Texas Democratic lawmakers who left the state to prevent passage of restrictive voting legislation said Tuesday that it was imperative for Congress to act to ensure federal voting rights because there are limits to their last-ditch effort to stop Republicans.

Standing before the U.S. Capitol, the Democrats were defiant but pragmatic after their second hasty exodus in three months. Texas Gov. Greg Abbott (R) threatened to have them arrested when they return, and the state House passed a motion Tuesday morning that effectively orders state troopers to arrest missing members within state boundaries.

The lawmakers left the state Monday, denying Republicans the required two-thirds attendance level to conduct business and raising doubts about the prospects for passing voting legislation this week. Texas Democratic leaders told reporters Monday night that they plan to stay away from the state until Aug. 7, the scheduled end of the 30-day special session.

Nearly 60 letters were delivered to a Texas clerk Tuesday directing the House to lock the lawmakers’ voting machines and leave them locked until the Democrats return to the state legislature, said state Rep. Chris Turner, chair of the Texas House Democratic Caucus.

“We are living right now on borrowed time in Texas, and we can’t stay here indefinitely to run out the clock to stop Republican anti-voter bills,” state Rep. Rhetta Bowers said at a news conference. “That’s why we need Congress to act now and pass the For the People Act.”

Democratic state lawmakers from Texas, joined by U.S. Reps. Marc Veasey (D-Tex.) and Lloyd Doggett (D-Tex.), decried the voting legislation that emerged in their state as well as in other GOP-led states after former president Donald Trump began falsely claiming that he lost the 2020 election to widespread electoral fraud.

Texas Democratic leaders on July 12 vowed to stay away from the state until the special session called by Republicans to take up new voting restrictions ends. (The Washington Post)

“We are not going to buckle to the ‘big lie’ in the state of Texas,” said state Rep. Rafael Anchia (D), referring to the false claims about the 2020 election. “The ‘big lie’ that has resulted in anti-democratic legislation throughout the United States. We said no when the ‘big lie’ came to the Capitol in Texas and darkened our door.”

And state Rep. Senfronia Thompson took a jab at lawmakers on the other side of the aisle for their fidelity to the former president.

“These Republicans in this legislature may have changed the Messiah Jesus to Trump, but I haven’t,” she said.

Dozens of Texas Democrats are pressing Congress to pass far-reaching voting rights legislation. But Democratic resistance to scrapping filibuster rules has stalled the sweeping measure in the evenly divided Senate.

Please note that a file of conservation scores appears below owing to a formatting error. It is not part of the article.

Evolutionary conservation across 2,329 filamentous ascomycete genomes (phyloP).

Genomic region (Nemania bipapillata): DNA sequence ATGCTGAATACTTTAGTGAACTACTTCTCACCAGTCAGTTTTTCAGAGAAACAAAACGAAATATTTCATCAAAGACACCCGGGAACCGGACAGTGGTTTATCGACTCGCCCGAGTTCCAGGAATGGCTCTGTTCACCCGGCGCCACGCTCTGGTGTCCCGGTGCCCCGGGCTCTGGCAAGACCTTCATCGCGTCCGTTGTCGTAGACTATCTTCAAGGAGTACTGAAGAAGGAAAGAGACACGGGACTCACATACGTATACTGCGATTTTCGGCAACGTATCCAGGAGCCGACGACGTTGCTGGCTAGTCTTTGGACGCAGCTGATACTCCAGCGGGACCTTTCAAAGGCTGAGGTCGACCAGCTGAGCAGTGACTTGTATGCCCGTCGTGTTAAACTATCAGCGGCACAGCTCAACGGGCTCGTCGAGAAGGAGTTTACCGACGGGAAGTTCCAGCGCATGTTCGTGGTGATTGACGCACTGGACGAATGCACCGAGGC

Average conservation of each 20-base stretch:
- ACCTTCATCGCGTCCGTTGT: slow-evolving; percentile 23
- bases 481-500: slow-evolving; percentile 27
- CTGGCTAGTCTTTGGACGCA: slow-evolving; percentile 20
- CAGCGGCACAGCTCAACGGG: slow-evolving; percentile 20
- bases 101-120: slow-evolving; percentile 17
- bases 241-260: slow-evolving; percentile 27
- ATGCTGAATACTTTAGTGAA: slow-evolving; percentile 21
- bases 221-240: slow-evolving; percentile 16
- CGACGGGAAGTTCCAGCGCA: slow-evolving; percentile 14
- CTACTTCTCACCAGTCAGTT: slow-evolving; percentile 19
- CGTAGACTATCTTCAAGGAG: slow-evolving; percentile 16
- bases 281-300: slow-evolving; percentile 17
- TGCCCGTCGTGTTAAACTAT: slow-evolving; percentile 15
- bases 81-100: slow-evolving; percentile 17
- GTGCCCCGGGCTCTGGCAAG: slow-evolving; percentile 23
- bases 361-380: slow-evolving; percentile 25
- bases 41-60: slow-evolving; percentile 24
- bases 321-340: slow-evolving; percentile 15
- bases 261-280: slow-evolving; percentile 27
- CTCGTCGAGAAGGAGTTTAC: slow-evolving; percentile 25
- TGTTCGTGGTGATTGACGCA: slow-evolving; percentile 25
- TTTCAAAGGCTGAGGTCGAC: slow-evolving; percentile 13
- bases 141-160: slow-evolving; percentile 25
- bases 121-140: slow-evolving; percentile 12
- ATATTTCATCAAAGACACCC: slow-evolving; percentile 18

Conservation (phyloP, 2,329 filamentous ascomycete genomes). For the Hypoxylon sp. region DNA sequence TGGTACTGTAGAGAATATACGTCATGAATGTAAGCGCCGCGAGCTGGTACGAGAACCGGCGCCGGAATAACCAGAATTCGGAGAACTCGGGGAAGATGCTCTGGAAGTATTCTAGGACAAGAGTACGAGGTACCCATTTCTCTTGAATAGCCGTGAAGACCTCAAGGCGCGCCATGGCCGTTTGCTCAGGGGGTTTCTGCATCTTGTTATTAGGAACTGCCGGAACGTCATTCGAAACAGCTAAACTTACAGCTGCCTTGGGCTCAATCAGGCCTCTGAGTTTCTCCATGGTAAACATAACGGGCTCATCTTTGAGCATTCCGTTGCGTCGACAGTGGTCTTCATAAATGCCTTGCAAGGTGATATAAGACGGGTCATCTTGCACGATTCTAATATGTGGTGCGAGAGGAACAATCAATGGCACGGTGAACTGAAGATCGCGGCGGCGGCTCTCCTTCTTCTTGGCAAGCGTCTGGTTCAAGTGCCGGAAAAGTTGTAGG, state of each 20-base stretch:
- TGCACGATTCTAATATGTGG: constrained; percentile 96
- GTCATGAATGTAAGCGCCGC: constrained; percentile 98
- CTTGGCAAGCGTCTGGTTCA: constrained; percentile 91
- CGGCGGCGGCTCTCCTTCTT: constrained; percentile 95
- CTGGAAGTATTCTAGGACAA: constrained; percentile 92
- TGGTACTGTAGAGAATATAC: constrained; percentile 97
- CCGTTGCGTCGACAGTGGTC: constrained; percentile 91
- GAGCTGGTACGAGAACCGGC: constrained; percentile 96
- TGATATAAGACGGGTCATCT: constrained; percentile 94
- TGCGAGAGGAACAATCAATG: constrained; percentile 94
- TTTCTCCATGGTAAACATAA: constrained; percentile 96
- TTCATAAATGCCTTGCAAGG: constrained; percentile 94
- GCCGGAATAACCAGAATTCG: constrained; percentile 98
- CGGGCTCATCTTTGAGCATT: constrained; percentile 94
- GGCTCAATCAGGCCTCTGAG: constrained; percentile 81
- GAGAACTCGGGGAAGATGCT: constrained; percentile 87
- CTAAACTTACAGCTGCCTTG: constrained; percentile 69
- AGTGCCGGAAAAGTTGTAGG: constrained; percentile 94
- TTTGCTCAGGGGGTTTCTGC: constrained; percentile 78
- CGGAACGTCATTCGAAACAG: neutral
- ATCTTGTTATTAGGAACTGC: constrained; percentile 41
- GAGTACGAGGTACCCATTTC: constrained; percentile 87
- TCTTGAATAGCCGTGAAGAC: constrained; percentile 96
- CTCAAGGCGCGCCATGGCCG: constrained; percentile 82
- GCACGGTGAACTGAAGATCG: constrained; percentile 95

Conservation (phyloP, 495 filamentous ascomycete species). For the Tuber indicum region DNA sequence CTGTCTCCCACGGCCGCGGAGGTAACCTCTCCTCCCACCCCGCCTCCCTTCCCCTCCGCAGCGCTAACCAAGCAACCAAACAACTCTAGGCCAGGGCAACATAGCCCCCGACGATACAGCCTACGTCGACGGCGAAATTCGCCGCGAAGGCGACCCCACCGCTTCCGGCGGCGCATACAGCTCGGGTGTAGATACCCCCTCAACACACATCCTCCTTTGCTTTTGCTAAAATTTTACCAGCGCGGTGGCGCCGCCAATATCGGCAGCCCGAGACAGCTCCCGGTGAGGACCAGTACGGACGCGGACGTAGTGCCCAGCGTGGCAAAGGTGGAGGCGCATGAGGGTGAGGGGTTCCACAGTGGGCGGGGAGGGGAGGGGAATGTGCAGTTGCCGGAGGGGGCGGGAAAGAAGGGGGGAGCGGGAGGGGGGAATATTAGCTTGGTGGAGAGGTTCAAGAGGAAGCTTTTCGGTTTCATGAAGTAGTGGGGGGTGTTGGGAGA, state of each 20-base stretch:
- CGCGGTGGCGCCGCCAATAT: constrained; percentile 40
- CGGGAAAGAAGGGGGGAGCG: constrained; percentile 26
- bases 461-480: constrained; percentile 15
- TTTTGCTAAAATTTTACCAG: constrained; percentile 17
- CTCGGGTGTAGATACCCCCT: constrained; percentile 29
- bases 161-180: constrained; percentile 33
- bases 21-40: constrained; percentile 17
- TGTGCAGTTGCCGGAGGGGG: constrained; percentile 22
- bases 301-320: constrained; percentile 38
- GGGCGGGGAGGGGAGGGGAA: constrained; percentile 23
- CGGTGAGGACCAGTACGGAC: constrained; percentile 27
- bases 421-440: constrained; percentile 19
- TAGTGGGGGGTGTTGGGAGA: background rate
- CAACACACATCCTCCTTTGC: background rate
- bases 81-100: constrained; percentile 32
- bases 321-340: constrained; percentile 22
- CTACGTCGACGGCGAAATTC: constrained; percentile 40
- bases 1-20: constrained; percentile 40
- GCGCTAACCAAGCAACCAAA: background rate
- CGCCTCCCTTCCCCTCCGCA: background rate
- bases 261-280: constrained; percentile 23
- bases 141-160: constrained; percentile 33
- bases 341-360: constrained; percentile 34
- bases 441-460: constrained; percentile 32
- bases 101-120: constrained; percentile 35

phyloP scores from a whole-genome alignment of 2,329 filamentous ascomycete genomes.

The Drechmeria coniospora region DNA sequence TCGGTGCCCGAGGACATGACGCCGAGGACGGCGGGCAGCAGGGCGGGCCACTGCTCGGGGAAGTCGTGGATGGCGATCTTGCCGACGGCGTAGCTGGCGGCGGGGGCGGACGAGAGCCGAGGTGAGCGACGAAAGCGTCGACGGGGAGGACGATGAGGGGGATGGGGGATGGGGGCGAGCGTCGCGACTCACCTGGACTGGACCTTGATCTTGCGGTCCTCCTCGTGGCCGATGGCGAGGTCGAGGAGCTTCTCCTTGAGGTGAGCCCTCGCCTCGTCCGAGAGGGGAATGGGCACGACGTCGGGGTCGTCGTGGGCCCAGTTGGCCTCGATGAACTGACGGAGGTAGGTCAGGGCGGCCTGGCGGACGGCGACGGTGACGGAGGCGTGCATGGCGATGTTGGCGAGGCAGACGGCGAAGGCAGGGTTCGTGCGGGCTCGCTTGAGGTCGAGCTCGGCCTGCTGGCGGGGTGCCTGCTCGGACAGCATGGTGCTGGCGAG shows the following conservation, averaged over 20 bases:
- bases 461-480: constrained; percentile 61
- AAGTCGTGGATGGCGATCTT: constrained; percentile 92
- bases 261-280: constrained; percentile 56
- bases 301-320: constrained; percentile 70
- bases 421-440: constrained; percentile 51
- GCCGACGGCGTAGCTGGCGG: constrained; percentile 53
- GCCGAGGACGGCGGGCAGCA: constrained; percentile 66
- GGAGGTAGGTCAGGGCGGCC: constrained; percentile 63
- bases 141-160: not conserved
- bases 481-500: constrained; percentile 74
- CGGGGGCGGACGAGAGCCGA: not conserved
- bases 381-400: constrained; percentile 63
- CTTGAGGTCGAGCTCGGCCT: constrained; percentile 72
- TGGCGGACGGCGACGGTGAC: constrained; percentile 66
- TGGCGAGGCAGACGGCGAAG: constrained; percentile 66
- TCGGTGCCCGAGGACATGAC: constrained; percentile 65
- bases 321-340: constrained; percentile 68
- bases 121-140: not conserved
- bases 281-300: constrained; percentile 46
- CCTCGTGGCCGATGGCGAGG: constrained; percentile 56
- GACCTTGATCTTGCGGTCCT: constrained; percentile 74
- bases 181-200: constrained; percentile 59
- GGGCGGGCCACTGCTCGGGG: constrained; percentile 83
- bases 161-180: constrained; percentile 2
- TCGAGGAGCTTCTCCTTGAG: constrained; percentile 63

Several Texas Democrats described a polite and positive meeting Tuesday afternoon with Senate Majority Leader Charles E. Schumer (D-N.Y.) — albeit one that did not produce any new concrete steps forward.

“Our members who have been working to fight these bills were able to inform him of some of the most egregious provisions in the vote suppression bills that Republicans are trying to pass, so we discussed the urgency of the Senate taking up federal voting rights legislation,” Turner said. “He reiterated his strong support and urged us to stay in the fight.”

At the news conference earlier in the day, several Texas Democrats had called for the Senate to embrace a voting-rights “carveout” to the filibuster. But Turner said the conversation with Schumer “didn’t get into that level of specificity.”

“Leader Schumer made clear passing of the For the People Act and [the John Lewis Voting Rights Advancement Act] later is a top priority for him,” Turner said.

Asked whether Schumer or others made any new pledges to advance the bills, Thompson said, “Not a one.”

“I wish they had,” she added.

Vice President Harris met with many of the Texas Democrats on Tuesday afternoon and thanked them.

“I know what you have done comes with great sacrifice, both personal and political,” she said. “Defending the right to vote is as American as apple pie.”

Sen. Joe Manchin III (D-W.Va.) also was scheduled to talk to the Texas Democrats. Manchin opposes the broad federal voting rights bill and eliminating the filibuster, though he has outlined his wishes on voting measures, raising the possibility of compromise.

Schumer has praised the Texas lawmakers for standing up for the rights of their constituents, many of whom Democrats believe will be left out of the electoral process if this GOP bill becomes law.

“These lawmakers are brave, they’re courageous, and they are simply fighting for the right of every Texan to have the right to vote. What could be more all-American than that?” Schumer said before his meeting. “These folks are going to be remembered on the right side of history. The governor and Republican legislators will be remembered on the dark and wrong side of history.”

In Philadelphia, President Biden assailed GOP efforts to restrict voting access, calling it the biggest threat to American democracy since the Civil War.